Bryan Pfeiffer, a biologist who has lived in the Montpelier area for four decades, canoed around the downtown area to check out the damage and was appalled by what he saw. The basement of every building — including the one where he works — and the lower levels of most were inundated. Even the city’s fire station was flooded.
“It’s really troubling when your fire station is under water,” Pfeiffer said.
Vermont Gov. Phil Scott said flood waters surpassed levels seen during Tropical Storm Irene.” Irene killed six people in Vermont in August 2011, washing homes off their foundations and damaging or destroying more than 200 bridges and 500 miles (805 kilometers) of highway.
The sun was out Tuesday and more sunshine was expected Wednesday. More rain was forecast Thursday and Friday but Peter Banacos, a meteorologist with the National Weather Service, said the state will be spared any further torrential downpours.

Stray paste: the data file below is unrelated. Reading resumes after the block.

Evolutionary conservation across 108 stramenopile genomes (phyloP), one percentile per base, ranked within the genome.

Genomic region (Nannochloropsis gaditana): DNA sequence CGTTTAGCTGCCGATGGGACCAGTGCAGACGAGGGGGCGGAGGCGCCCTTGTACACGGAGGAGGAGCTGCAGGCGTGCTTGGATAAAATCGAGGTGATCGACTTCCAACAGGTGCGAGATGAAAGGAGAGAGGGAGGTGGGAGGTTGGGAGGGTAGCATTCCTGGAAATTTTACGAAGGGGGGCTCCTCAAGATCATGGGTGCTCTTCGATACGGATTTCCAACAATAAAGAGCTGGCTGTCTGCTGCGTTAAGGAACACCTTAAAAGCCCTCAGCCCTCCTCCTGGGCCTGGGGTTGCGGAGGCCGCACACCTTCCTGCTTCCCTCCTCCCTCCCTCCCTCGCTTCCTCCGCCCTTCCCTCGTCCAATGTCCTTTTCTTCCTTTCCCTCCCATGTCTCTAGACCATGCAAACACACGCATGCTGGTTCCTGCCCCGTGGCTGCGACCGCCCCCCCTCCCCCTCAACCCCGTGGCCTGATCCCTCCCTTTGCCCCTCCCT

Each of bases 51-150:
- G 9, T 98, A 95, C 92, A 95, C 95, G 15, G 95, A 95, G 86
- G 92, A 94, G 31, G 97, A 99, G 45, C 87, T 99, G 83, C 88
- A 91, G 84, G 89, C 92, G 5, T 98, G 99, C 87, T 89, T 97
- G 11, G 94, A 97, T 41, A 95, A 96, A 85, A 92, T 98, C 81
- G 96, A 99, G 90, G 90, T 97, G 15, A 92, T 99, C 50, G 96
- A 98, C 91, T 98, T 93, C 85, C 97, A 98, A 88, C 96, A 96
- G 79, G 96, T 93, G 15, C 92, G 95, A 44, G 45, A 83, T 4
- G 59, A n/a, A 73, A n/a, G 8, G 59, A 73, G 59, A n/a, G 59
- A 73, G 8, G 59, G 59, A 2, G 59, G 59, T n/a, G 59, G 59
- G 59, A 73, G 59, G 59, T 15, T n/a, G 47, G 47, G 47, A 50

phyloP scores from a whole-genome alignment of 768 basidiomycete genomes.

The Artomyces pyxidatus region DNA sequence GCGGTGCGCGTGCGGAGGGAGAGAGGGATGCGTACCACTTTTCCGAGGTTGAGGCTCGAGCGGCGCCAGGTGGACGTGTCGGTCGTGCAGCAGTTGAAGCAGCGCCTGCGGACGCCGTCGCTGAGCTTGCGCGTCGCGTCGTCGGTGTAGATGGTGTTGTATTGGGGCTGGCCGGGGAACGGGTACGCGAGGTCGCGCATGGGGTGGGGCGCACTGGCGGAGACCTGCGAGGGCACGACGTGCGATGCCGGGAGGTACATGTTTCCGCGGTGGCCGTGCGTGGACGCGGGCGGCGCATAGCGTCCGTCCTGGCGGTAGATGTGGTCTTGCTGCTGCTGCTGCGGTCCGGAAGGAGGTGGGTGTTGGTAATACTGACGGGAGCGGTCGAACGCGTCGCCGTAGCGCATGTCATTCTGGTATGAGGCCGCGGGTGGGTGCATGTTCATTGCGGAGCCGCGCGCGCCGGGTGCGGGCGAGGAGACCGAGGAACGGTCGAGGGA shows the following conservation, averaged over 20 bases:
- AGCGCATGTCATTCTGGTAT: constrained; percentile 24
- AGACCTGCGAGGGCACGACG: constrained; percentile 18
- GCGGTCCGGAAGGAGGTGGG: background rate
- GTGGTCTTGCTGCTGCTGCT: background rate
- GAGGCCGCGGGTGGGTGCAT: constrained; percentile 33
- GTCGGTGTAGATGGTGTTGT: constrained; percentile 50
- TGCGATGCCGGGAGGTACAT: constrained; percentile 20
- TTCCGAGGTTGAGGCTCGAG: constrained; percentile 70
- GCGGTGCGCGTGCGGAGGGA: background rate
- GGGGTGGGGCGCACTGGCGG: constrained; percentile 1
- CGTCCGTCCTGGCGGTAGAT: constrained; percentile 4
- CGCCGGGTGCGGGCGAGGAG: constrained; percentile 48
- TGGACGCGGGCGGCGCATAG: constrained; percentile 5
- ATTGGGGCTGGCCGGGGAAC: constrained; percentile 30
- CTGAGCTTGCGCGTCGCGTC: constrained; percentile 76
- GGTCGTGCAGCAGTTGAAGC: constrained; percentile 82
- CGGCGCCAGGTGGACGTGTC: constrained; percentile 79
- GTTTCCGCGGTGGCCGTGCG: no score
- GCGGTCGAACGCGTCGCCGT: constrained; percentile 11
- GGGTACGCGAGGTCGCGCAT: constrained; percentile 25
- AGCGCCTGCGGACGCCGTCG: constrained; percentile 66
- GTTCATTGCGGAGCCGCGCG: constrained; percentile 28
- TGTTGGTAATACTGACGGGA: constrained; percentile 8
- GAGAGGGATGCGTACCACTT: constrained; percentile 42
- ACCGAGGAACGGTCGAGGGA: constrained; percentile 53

“We sustained catastrophic damage. We just really took the brunt of the storm,” Ludlow Municipal Manager Brendan McNamara said, as he assessed the flood’s impact around the 1,500 person town.
“I talked to people today that said my house is gone. Thankfully we got through it with no loss of life,” he said, adding the damage was worse than Tropical Storm Irene. “Ludlow will be fine. People are coming together and taking care of each other. We’ve been here before and we will get through it.”
Among the losses was the town’s water treatment plant. Its main supermarket remained closed. The main roadway through town had yet to be fully reopened and McNamara couldn’t begin to estimate how many houses had been damaged. The town’s Little League field and a new skate park were destroyed, and scores of businesses were damaged.